Cedros Island is an island in the Pacific Ocean belonging to the state of Baja California, Mexico. The dry and rocky island had a population of 1,350 in 2005 and has an area of 348 square kilometres (134 sq mi) which includes the area of several small nearby islands.

Cedros Island is mountainous, reaching a maximum elevation of 1,205 metres (3,953 ft). The economy is based on commercial fishing and salt mining. Cedros has a distinctive flora and the traces of some of the earliest human beings in the New World. The ocean around the island is popular with sport fishermen.

There was human presence of the island already about 11,000 years ago. The American Indian inhabitants when the island was first visited by Spanish explorers in the 16th century called it 'Huamalgua', the "Island of Fogs."

Cedros Island is located in Ensenada Municipality, off the west coast of the Mexican state of Baja California, from which it is separated by 100-kilometre-wide (62 mi) Sebastián Vizcaíno Bay.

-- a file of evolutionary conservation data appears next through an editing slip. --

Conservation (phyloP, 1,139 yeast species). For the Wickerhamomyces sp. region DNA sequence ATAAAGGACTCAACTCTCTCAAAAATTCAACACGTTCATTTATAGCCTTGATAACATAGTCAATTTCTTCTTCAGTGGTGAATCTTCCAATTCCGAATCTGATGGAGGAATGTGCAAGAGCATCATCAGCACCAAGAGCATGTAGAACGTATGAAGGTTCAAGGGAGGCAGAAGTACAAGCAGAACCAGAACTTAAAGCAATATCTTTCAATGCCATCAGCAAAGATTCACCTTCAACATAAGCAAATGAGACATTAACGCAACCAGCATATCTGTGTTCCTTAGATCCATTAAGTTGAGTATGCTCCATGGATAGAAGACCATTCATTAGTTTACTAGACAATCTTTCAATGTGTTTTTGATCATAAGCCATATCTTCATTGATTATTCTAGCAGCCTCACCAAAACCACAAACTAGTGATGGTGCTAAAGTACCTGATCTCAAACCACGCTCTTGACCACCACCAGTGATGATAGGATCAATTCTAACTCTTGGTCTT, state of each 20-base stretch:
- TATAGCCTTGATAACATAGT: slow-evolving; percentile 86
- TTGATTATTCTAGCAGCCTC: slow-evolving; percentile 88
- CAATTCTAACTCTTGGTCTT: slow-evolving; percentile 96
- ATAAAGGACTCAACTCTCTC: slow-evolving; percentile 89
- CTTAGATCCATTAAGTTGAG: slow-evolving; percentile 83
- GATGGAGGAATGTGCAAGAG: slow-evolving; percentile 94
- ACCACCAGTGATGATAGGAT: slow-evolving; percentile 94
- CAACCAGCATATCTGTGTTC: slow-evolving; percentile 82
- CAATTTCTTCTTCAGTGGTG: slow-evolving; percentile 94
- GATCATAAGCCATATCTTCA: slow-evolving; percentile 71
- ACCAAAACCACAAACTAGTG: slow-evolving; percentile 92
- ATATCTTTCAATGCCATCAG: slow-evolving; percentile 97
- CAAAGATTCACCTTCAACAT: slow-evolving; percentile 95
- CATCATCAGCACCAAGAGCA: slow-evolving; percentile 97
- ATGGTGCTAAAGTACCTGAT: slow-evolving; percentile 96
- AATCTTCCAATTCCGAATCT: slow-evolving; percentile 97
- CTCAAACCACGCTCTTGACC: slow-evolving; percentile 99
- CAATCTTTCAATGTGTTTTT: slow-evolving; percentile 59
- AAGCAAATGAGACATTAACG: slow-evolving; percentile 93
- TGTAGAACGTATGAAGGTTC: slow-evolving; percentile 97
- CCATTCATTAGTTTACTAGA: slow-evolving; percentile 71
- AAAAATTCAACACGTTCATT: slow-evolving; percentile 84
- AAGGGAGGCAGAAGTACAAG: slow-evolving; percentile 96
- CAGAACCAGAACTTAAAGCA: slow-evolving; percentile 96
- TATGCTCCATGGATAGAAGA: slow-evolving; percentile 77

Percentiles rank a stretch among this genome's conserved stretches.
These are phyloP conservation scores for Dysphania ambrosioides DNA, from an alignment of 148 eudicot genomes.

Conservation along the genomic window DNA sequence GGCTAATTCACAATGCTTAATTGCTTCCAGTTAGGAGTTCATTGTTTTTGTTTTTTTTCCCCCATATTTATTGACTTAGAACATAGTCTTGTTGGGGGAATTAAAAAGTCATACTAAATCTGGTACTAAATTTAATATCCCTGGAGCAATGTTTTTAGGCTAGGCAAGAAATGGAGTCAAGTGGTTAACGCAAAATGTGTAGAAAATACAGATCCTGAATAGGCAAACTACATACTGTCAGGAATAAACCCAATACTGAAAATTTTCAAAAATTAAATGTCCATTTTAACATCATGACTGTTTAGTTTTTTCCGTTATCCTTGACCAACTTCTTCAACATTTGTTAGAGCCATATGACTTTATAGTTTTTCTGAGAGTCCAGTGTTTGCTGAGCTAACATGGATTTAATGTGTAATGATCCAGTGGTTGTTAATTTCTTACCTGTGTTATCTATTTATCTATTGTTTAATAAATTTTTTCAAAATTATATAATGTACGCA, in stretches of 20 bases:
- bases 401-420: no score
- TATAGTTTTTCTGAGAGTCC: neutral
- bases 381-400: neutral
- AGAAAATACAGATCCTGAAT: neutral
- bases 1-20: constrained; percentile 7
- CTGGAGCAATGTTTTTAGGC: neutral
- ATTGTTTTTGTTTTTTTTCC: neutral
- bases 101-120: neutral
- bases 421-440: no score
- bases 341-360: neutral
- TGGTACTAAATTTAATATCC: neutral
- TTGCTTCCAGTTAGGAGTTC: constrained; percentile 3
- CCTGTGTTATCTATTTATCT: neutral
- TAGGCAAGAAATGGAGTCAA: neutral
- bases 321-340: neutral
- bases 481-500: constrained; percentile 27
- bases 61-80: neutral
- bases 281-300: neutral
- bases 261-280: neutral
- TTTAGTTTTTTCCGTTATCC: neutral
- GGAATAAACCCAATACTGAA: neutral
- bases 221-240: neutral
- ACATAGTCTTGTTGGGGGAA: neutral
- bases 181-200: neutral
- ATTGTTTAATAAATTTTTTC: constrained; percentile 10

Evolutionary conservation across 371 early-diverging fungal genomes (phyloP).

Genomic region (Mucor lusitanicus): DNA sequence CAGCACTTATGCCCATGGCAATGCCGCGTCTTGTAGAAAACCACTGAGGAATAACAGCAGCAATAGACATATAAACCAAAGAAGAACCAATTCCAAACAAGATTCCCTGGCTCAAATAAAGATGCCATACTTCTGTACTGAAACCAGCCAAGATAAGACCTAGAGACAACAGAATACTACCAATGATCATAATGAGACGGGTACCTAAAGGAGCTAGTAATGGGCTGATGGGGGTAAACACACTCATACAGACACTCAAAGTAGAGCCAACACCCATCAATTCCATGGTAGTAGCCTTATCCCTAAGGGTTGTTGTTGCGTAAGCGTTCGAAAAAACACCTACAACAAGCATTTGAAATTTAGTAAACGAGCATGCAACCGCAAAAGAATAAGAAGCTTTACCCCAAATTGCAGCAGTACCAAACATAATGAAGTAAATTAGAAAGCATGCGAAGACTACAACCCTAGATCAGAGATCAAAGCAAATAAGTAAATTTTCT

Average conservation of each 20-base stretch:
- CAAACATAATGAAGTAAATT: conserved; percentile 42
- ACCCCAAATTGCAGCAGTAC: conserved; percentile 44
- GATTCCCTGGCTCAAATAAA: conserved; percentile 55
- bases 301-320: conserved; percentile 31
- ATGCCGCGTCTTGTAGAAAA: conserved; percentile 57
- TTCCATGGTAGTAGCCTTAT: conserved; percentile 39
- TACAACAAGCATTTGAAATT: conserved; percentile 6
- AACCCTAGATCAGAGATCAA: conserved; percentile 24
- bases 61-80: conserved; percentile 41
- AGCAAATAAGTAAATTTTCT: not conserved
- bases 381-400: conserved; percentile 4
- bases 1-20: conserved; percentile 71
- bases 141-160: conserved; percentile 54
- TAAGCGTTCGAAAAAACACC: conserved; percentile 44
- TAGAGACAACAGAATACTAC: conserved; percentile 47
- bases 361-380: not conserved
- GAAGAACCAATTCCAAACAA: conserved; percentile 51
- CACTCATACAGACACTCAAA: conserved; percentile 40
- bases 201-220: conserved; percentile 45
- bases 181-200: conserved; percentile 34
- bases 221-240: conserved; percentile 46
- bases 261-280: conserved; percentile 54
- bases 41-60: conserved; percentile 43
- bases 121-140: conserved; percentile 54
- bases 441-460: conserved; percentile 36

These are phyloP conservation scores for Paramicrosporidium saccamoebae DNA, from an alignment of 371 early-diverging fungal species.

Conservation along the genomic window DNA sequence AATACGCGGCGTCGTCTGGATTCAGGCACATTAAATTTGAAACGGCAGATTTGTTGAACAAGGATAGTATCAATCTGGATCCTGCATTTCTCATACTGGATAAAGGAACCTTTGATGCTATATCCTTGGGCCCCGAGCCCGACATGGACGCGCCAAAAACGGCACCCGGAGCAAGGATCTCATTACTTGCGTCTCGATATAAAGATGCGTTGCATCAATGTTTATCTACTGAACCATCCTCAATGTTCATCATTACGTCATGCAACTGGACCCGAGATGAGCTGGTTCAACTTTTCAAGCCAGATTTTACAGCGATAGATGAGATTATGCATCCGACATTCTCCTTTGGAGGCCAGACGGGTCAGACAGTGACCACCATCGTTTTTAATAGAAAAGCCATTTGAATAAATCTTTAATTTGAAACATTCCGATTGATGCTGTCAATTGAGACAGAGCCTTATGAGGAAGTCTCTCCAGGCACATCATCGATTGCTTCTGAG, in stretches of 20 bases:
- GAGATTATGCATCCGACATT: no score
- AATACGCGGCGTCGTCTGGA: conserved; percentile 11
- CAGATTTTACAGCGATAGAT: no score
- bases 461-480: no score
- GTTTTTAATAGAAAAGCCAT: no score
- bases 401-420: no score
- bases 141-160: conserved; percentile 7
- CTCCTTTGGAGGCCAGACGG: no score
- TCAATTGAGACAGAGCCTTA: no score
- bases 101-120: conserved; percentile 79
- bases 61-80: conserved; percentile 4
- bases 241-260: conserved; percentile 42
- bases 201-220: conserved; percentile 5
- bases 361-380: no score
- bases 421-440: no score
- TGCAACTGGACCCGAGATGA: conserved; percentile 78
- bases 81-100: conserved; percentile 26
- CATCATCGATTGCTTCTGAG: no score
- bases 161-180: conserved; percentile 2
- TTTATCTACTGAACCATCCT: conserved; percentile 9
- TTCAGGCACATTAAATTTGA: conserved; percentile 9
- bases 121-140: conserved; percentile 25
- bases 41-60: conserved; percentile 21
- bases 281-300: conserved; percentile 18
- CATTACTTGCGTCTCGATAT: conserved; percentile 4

It also lies 15 km (9.32 mi) north of Isla Natividad (off Punta Eugenia, and also part of Mulegé Municipality) from which it is separated by the Canal de Keller, and some 500 km (311 mi) from San Diego.

The island has an area of 348.295 square kilometres (134.477 sq mi), being the fourth-largest island in Mexico. Between Cedros Island and Isla Natividad runs the 28th parallel north, which defines the border between the Mexican states of Baja California and Baja California Sur.

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